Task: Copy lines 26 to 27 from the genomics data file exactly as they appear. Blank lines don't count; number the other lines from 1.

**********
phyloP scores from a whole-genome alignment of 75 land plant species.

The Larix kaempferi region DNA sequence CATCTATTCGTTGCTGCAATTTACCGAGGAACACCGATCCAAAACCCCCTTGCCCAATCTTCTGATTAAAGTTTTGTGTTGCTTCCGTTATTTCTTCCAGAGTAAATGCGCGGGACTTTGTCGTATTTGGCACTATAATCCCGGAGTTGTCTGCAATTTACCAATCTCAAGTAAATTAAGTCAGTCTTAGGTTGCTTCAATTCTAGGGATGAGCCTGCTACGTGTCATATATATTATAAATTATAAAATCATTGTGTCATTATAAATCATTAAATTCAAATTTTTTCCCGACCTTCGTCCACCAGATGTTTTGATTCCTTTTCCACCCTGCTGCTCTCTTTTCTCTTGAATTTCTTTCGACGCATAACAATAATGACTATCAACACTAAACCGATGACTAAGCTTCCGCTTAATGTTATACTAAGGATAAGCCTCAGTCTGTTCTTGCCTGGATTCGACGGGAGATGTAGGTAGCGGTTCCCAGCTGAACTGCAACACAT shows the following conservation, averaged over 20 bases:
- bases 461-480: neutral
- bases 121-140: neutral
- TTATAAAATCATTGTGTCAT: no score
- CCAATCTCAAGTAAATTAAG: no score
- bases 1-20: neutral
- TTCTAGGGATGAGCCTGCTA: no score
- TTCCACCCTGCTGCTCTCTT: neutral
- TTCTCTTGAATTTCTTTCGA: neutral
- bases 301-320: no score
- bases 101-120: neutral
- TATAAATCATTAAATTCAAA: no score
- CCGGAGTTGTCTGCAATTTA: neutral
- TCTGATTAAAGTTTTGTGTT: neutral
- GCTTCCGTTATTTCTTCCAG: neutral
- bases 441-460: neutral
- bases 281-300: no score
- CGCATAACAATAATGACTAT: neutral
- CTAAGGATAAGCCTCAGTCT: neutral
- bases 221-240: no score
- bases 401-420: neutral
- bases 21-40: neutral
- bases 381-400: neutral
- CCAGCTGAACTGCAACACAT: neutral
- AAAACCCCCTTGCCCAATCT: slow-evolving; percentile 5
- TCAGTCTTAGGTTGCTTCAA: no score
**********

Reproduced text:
- AAAACCCCCTTGCCCAATCT: slow-evolving; percentile 5
- TCAGTCTTAGGTTGCTTCAA: no score